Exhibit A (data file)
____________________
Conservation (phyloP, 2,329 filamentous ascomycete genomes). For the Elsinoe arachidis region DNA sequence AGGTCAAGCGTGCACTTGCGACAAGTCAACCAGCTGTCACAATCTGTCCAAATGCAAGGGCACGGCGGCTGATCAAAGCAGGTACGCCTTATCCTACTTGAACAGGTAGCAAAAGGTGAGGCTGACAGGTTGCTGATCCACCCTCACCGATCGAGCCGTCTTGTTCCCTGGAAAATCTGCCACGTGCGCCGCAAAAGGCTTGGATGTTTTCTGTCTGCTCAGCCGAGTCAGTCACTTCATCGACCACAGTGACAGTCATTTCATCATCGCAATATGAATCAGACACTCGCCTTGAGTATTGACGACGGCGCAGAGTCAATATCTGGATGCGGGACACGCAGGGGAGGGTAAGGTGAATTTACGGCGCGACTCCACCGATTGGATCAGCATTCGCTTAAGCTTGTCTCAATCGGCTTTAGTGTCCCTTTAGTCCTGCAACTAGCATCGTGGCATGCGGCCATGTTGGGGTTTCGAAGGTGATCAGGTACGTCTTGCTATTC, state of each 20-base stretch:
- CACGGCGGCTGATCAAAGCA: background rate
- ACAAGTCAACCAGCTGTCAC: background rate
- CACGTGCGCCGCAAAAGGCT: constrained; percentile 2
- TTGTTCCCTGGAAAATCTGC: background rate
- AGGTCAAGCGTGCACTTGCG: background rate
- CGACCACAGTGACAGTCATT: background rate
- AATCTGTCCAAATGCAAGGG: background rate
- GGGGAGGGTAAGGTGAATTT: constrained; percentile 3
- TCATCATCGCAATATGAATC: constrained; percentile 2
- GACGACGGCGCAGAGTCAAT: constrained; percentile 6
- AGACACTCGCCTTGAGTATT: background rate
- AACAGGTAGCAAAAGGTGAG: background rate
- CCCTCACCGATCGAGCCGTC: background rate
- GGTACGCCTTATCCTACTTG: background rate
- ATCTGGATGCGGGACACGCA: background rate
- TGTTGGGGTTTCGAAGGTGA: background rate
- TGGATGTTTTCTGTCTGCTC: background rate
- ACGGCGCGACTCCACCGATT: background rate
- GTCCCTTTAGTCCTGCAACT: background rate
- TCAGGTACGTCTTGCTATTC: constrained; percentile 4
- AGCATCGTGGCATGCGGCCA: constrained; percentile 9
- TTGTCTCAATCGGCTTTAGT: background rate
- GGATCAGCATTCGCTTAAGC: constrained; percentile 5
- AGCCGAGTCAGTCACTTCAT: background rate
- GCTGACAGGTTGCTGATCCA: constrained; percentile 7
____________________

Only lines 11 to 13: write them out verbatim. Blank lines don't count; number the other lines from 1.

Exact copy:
- GACGACGGCGCAGAGTCAAT: constrained; percentile 6
- AGACACTCGCCTTGAGTATT: background rate
- AACAGGTAGCAAAAGGTGAG: background rate